“Support and love to women who stepped forward, support and love to women who feel like they can't,” Stroumboulopoulos said. “We support and love you.”
It was that message that pushed her to step forward, Jessica says. “It made me realize that I might not be the only person who has been victimized by him — and if that’s the case, then I’m making someone else stand alone,” she said.
“I feel like I should be advocating for women’s rights and ending violence. I shouldn’t be ashamed and I shouldn’t feel guilty anymore.”
The Hamilton and area Sexual Assault Centre has seen an influx of calls since the Ghomeshi story broke, says Lenore Lukasik-Foss, the centre’s director. “We don’t ask people ‘what caused you to call’ during the process, but we certainly have had more calls,” she said. “A number of rape survivors are bringing this up in counselling sessions and people on our crisis lines are bringing it up too.”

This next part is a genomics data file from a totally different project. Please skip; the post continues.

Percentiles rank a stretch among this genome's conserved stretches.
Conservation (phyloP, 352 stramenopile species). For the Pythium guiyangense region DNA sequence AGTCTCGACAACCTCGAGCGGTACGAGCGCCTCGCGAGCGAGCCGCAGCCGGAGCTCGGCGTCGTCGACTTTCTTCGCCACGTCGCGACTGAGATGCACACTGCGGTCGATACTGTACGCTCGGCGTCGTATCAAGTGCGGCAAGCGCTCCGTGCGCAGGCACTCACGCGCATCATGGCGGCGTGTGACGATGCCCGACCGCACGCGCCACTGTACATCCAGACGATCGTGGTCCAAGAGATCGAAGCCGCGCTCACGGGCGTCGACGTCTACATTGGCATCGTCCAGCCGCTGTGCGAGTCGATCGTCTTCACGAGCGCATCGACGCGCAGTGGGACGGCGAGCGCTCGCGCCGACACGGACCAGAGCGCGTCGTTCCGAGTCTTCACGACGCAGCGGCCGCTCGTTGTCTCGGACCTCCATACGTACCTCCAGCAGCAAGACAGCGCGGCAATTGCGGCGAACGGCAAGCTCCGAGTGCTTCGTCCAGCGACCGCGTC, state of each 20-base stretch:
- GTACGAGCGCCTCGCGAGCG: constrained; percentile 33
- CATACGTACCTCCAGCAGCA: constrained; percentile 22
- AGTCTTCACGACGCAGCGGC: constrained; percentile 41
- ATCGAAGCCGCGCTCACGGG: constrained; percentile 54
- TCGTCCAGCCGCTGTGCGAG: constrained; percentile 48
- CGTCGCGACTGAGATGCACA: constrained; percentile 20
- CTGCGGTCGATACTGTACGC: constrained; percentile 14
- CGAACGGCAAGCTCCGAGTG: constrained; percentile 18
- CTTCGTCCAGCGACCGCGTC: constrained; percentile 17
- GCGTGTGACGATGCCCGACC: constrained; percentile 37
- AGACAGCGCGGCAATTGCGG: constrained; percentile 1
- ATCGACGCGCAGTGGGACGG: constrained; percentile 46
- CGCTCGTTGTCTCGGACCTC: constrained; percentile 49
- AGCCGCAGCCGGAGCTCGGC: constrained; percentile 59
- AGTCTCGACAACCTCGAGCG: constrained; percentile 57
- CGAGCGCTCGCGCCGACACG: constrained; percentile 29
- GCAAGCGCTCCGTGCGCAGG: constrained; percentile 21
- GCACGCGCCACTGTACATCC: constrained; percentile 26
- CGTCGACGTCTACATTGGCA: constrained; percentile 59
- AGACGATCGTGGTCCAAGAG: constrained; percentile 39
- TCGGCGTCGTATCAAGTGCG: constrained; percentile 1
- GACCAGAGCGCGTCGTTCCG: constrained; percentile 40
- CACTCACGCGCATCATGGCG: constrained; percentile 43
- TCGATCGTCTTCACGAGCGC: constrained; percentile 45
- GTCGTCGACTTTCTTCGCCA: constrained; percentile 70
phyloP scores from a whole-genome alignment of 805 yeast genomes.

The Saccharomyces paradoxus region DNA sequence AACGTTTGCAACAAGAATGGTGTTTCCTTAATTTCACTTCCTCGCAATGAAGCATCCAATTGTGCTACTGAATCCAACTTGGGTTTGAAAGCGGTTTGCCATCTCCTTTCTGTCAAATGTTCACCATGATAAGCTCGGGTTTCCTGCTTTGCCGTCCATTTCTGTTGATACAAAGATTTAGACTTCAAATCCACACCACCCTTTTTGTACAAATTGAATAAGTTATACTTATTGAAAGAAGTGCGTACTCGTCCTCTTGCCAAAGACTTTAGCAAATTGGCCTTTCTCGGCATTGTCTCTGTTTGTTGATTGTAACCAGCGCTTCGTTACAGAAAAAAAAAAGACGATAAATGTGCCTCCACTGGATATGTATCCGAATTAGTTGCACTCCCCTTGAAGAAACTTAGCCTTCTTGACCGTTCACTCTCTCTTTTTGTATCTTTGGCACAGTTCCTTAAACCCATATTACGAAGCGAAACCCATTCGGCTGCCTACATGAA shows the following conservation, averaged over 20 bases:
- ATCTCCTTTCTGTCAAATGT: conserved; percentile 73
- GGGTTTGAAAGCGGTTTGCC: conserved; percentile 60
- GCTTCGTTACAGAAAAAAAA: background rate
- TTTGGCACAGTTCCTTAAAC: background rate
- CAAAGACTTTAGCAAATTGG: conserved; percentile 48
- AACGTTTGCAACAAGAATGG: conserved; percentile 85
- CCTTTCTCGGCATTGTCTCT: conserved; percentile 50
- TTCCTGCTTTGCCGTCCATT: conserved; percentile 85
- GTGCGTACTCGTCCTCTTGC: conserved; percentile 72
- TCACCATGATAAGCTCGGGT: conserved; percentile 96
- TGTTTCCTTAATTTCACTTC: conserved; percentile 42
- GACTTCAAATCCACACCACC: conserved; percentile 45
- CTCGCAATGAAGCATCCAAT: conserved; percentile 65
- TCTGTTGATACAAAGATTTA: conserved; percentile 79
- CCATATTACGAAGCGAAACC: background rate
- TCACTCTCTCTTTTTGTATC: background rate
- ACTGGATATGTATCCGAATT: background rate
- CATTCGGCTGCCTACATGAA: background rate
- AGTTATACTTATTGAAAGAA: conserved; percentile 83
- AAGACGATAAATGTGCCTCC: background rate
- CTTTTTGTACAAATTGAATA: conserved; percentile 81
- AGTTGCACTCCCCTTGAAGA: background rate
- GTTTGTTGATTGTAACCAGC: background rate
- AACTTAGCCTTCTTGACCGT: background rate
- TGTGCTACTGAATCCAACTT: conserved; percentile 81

That’s not a normal occurrence, even when a major story on sexual assault hits the news, she says. Something about this particular incident has made it permeate public consciousness in a huge way — from everyday discussions to concerted social media campaigns like the #BeenRapedNeverReported hashtag on Twitter.
“People certainly want to talk about everything surrounding this issue,” Lukasik-Foss said. “This is a conversation many of us have been having for a long time — but it has been brought to a new level.”
Why did it take this long to start a mainstream conversation?
That said, Lukasik-Foss isn’t sure why the Ghomeshi allegations were the thing that finally pushed this conversation into the mainstream, when neither the Robert Pickton serial killer trial nor Canada’s missing and murdered aboriginal women has done the trick.
“This is something that is so prevalent and we haven’t been able to make that change,” she said. “But I hope it’s different this time. I hope the lid is off.”